Friday, 22 February 2013

Naming and shaming

HMRC published yesterday a list of the names and addresses of tax defaulters which it defines as:
...people who have received penalties either for:
  • deliberate errors in their tax returns
  • deliberately failing to comply with their tax obligations
 And where:
  • HMRC have carried out an investigation and the person has been charged one or more penalties for deliberate defaults
  • those penalties involve tax of more than £25,000 
However, their information will not be published if the person earns the maximum reduction of the penalties by fully disclosing details of the defaults.
No everyone is happy about this though:
Richard Murphy, of Tax Research, said the list was ‘plain, straightforward hypocrisy’ which was simply ‘identifying plumbers and hairdressers when it should be naming global corporations’. 
‘The people named are easy targets. There are clearly different categories of tax crime, with small businesses who put cash in HMRC’s pockets named and shamed; but banks, wealthy lawyers and global corporations offered anonymity.

'It seems that only little people pay tax and only little people are named and shamed.’
To be clear, these are people who have evaded tax and failed to come clean when investigated, with all avenues of appeal exhausted.

Murphy also states on his blog:
Builders, coach operators and hairdressers feature, but no one, rather oddly,who looks as though they might go near transfer pricing or intellectual property, even though HMRC say they collect billions a year investigating such issues.
Those on the list in question have lied about their tax position and there's a big difference between this and outcome of a disagreement over the tax treatment of a transaction falling in HMRC's favour.

Tuesday, 19 February 2013

Coalition success on tax avoidance

On 8th December last year, members of UK Uncut protested at various branches of Starbucks due to their "tax avoidance practices". Here's one of their banners:


That's a pretty large figure for avoidance but there's some good news; it has come down:
Margaret Hodge: tax avoidance costs the Treasury £5bn a year
The exchequer loses at least £5bn a year because the taxman is failing to crack down on "morally wrong" tax avoidance schemes similar to the one used by comedian Jimmy Carr, the chair of the Commons public accounts committee warns today.
A £65bn reduction in under three months is quite spectacular and the coalition government should be congratulated on this achievement. Or instead, perhaps we should be taking UK Uncut to task for telling fucking lies again.

Monday, 18 February 2013

Fizzy drinks and fruit juice

Hot on the heels of this, we now have:
Fizzy drinks should be heavily taxed and junk food adverts banished until after the watershed, doctors have said, in a call for action over obesity.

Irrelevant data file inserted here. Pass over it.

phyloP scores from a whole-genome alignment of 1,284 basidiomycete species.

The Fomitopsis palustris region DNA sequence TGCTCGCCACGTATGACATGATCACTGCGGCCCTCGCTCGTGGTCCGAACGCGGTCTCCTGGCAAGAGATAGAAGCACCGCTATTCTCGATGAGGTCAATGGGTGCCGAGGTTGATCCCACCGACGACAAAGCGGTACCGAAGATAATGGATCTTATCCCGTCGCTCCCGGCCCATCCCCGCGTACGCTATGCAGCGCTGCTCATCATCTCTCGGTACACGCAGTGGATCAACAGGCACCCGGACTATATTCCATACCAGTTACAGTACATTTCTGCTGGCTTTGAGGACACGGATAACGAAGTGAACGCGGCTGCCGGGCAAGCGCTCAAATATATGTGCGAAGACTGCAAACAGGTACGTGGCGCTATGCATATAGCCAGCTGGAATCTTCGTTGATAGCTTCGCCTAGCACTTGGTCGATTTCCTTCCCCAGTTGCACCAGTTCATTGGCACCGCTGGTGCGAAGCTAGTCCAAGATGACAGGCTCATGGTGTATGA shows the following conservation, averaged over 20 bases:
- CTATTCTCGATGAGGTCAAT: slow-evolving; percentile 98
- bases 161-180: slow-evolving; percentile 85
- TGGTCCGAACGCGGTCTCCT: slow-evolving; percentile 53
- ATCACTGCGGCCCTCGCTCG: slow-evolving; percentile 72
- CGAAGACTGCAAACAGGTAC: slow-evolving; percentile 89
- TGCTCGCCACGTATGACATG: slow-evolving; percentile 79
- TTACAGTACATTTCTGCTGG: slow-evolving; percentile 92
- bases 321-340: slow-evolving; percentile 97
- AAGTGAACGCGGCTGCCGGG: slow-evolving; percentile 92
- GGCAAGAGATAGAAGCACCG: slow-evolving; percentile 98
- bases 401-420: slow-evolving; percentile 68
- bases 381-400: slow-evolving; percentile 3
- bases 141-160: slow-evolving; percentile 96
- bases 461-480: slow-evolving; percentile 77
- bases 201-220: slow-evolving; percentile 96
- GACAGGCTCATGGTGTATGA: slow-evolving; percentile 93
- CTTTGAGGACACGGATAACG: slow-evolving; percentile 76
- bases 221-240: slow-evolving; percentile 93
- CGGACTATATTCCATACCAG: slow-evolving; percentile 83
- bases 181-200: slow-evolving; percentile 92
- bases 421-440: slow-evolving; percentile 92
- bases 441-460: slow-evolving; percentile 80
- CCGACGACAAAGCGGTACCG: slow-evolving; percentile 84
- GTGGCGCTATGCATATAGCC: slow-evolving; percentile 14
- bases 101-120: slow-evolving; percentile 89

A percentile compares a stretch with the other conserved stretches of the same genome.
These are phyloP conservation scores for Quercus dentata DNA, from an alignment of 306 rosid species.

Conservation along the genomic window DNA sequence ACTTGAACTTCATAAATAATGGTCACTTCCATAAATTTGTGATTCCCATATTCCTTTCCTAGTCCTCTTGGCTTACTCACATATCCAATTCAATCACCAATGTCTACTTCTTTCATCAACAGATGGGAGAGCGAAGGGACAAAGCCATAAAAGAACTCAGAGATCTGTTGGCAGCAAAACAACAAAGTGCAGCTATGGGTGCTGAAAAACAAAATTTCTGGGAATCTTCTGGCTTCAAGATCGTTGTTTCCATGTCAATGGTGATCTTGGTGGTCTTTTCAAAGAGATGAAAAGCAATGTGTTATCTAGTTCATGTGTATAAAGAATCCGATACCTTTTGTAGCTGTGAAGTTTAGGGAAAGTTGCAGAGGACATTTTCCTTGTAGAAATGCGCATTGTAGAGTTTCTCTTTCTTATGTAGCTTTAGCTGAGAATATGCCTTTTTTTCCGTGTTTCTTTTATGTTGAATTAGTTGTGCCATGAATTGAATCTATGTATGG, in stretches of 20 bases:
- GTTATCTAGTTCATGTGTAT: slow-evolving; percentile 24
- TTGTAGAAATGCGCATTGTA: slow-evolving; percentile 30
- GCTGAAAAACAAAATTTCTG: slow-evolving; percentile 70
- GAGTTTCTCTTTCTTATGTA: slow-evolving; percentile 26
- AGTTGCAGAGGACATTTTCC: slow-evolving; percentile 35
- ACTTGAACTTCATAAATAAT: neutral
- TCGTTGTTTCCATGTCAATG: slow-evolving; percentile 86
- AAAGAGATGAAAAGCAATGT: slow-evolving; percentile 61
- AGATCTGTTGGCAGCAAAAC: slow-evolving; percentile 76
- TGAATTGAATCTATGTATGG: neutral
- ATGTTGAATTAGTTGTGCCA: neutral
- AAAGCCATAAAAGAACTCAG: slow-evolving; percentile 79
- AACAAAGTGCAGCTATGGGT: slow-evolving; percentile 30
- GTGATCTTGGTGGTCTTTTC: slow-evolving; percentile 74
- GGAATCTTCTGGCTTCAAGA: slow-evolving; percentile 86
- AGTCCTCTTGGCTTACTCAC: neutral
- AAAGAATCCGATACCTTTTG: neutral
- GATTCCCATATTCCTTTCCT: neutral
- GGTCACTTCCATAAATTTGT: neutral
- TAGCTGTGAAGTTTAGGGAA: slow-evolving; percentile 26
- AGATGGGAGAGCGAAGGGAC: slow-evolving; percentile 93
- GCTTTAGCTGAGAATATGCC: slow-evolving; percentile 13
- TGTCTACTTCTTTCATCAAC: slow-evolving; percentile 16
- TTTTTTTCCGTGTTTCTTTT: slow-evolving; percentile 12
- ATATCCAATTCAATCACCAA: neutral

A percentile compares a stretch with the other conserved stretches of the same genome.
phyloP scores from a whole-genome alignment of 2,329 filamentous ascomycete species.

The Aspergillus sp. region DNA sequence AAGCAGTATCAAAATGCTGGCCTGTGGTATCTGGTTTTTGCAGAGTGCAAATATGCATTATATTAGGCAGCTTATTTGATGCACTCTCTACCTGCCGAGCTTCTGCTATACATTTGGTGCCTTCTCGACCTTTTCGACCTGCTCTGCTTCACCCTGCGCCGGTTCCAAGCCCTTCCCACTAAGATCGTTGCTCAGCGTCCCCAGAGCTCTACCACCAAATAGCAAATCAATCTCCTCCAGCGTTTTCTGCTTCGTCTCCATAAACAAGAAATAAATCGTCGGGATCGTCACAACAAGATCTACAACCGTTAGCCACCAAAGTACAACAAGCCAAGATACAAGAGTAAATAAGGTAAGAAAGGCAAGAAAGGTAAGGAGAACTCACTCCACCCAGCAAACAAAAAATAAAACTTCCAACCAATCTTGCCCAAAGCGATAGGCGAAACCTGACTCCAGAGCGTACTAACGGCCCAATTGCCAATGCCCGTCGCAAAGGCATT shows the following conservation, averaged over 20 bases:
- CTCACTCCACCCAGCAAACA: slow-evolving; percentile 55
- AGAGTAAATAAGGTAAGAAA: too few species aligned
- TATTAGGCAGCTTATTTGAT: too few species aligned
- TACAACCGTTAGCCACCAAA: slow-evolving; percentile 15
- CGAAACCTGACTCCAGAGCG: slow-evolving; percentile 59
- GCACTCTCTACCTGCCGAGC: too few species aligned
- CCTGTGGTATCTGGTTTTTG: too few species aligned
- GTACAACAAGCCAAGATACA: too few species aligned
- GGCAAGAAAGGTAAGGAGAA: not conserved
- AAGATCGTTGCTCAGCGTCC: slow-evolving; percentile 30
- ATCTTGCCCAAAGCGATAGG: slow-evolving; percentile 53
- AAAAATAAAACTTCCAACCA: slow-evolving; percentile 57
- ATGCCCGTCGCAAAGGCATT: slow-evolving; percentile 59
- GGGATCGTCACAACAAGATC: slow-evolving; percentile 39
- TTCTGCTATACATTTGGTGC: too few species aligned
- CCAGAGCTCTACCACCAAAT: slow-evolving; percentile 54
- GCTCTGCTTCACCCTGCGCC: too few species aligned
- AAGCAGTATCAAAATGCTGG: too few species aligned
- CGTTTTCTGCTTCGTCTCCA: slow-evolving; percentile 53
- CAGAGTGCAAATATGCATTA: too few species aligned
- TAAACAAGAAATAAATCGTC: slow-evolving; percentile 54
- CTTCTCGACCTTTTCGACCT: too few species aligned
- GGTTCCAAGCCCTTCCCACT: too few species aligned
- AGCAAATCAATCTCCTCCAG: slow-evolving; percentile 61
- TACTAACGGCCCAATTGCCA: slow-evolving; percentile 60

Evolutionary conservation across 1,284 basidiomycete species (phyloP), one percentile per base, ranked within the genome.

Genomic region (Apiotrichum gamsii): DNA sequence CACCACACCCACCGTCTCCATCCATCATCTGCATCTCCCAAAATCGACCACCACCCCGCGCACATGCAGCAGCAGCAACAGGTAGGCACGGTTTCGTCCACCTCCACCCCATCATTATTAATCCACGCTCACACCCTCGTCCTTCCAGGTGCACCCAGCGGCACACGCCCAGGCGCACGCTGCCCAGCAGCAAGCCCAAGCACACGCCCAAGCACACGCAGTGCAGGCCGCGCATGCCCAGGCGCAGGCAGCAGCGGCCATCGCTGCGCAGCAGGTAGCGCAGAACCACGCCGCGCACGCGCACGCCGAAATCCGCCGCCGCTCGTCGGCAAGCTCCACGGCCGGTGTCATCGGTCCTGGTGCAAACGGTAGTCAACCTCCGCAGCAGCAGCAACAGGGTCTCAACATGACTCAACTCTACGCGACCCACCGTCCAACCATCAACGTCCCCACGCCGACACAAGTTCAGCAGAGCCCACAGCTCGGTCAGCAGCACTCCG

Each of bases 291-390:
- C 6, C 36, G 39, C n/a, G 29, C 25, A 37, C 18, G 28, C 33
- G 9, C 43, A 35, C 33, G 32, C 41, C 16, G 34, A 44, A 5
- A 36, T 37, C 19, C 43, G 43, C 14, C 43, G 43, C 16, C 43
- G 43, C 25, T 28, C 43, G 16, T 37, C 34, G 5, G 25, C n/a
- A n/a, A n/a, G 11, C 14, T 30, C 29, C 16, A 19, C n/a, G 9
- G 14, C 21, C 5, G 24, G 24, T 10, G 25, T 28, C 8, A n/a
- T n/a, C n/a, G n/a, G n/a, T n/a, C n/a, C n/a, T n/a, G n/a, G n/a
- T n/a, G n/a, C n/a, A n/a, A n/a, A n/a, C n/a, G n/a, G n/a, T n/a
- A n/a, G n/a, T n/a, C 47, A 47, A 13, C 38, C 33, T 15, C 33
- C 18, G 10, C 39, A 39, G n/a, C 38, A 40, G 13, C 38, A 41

Eh? I thought that half of the population was starving and relied on food banks. Silly me.
Its [The Academy of Medical Royal Colleges] recommendations include:
  • A ban on advertising foods high in saturated fat, sugar and salt before 9pm
  • Further taxes on sugary drinks to increase prices by at least 20%
  • A reduction in fast food outlets near schools and leisure centres
  • A £100m budget for interventions such as weight-loss surgery
  • No junk food or vending machines in hospitals, where all food must meet the same nutritional standards as in schools
  • Food labels to include calorie information for children
My bold. Perversely, pure fruit juice with all the nice vitamins and natural sugars that go with it, attracts VAT at 20%, just the same as fizzy drinks full of corn syrup. Now despite extensive lobbying by Innocent, ASDA, and the British Soft Drinks Association to get the rate of VAT reduced, nothing ever came of it. Of course it would never occur to politicians that making a good thing cheaper would benefit more people than making a bad thing more expensive.

Thursday, 14 February 2013

More burning of our money

Towns handed £100,000 to save their ailing High Streets in Mary Portas rescue scheme 'have squandered cash on Peppa Pig costumes'
Say the Daily Mail. OK, I sort of understand where they are coming from - they want a draw to the high street, get the families in spending money and the kids get entertained by a popular cartoon character. Everyone is happy but...
Elsewhere, Dartford Council spent £1,160 hiring a person in a Peppa Pig costume, £317.46 on items from Waitrose, £5,983 o newspaper surveys and £1,317 on surveys.
The spokesman said: 'The council hired Peppa Pig for the day as it's a proven way to draw in families to events.'
£1,160 for a day? How on Earth have they managed to spend that much? It's a bloke in a costume for goodness sake. To put that in perspective:

Two lowish grade council workers, one in the costume and one acting as a minder, both on double time - £300. Peppa Pig costumer hire £25. Total - £325. 

Of course, it's very easy to spend money frivolously when it's not your own.

Sunday, 3 February 2013

Labour Language

Guido Fawkes on Order Order says:
The so-called “bedroom tax” will see tenants in social housing who are deemed to be under-occupying their homes lose part of their housing benefit. See the difference? 
The “bedroom tax” is not a tax at all, but actually a welfare transfer. If you are under-occupying your social housing you do not have to pay the state any money, you will simply receive a smaller handout from the taxpayer.But then Owen, and Kevin and Ian and Ed and Rachel all knew this already.
And he's right, but consider this also; Labour are using the word tax for a good reason. If they say that they will reverse the "bedroom tax" they are trying to imply that they would be cutting taxes. What they would actually be doing is maintaining or increasing welfare payments. Now which spin on it is more palatable to the voting public I wonder?